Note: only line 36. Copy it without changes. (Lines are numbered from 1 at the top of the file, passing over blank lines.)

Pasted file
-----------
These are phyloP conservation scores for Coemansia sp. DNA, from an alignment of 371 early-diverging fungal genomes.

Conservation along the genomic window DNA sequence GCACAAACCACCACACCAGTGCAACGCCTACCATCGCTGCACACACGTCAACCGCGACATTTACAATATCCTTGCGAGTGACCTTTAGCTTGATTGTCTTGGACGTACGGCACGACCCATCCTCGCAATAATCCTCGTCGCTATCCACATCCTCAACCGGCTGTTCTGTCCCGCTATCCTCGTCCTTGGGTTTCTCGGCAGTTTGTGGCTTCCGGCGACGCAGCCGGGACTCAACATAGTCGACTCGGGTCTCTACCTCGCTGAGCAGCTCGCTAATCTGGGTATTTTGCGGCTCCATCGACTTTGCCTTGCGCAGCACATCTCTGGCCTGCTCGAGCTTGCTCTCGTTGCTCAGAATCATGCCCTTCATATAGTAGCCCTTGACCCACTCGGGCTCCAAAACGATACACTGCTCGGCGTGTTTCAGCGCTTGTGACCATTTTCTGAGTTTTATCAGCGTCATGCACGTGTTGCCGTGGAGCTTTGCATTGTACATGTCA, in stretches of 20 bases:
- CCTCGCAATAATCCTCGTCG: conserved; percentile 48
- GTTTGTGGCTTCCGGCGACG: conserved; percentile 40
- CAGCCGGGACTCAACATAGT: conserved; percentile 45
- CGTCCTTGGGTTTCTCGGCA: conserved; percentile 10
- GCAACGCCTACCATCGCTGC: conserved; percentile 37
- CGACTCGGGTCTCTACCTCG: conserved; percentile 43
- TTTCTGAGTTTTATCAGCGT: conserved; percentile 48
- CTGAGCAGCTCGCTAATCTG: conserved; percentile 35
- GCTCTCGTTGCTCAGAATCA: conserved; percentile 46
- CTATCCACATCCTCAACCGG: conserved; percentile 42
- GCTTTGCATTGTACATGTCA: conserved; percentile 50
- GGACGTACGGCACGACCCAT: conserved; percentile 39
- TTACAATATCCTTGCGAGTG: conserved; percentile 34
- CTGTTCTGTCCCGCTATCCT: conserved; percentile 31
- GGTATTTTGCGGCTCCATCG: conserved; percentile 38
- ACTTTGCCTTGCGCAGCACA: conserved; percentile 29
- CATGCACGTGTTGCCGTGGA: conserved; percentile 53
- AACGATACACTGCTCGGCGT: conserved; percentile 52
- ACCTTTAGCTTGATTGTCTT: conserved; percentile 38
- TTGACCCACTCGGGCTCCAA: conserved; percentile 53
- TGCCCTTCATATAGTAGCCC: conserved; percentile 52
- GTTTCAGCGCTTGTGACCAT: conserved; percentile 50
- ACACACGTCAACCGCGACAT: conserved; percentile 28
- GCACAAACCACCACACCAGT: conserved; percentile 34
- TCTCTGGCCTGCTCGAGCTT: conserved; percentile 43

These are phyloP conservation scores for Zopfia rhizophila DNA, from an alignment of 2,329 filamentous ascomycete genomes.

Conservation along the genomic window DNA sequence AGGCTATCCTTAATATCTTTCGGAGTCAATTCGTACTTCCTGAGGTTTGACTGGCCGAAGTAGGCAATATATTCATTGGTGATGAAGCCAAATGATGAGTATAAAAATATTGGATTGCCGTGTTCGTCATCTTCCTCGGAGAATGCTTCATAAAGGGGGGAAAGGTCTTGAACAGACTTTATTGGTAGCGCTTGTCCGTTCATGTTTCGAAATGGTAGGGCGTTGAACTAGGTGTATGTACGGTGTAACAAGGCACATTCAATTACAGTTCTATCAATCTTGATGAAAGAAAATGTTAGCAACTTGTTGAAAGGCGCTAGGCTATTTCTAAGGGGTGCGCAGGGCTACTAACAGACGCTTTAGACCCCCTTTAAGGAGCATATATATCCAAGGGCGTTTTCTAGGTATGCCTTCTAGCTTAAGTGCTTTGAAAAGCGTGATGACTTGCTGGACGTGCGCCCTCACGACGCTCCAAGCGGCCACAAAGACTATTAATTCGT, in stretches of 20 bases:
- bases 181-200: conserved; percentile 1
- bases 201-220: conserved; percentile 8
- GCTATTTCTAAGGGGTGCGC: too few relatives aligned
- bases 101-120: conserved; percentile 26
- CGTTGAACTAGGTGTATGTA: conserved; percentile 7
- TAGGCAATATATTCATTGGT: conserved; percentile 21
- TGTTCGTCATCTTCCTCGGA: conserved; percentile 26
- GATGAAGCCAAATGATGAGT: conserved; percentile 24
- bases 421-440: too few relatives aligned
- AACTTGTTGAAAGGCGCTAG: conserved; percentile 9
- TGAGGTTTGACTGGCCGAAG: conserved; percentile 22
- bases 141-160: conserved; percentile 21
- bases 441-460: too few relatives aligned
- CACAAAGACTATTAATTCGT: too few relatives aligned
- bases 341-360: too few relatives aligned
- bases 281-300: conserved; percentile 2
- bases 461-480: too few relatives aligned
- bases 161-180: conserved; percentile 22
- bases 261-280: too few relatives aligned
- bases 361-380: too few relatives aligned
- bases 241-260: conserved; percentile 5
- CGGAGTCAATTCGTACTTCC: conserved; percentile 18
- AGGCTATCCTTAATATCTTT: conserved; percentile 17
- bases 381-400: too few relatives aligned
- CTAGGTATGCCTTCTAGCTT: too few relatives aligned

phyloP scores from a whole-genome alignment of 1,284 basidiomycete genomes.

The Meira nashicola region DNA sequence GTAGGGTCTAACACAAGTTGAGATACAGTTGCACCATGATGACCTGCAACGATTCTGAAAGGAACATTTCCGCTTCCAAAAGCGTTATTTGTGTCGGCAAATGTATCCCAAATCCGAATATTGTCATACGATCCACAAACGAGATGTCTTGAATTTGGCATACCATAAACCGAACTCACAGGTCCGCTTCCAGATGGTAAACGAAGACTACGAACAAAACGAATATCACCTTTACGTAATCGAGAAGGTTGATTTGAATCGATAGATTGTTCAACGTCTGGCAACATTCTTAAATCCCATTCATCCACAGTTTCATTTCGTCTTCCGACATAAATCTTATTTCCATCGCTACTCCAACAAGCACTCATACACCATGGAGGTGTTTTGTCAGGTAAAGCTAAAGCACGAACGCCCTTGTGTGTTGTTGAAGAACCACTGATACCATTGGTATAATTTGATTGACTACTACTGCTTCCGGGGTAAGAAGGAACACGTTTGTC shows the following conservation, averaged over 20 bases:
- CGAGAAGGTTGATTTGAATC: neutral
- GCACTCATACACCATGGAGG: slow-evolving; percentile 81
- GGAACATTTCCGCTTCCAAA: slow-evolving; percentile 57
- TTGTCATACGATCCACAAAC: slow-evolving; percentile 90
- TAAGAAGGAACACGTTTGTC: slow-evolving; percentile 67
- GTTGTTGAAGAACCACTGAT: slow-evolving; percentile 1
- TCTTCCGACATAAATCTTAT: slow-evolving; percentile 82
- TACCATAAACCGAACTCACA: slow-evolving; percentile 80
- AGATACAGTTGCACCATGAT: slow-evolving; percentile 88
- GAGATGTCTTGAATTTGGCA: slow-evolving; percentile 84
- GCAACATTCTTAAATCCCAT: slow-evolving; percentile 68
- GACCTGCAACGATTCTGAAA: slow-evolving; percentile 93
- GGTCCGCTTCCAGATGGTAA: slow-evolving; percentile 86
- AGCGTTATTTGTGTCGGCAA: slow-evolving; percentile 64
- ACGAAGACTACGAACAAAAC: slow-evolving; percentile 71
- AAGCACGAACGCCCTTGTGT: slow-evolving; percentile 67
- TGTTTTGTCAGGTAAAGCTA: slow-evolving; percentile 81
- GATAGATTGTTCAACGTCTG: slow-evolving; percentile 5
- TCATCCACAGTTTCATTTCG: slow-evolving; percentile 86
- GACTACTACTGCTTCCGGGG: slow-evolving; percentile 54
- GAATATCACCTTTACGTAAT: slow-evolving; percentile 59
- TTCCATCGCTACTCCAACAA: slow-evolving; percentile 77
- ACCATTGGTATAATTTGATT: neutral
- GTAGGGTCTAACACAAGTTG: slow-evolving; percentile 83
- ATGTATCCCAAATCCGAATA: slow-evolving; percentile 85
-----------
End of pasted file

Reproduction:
- TGTTCGTCATCTTCCTCGGA: conserved; percentile 26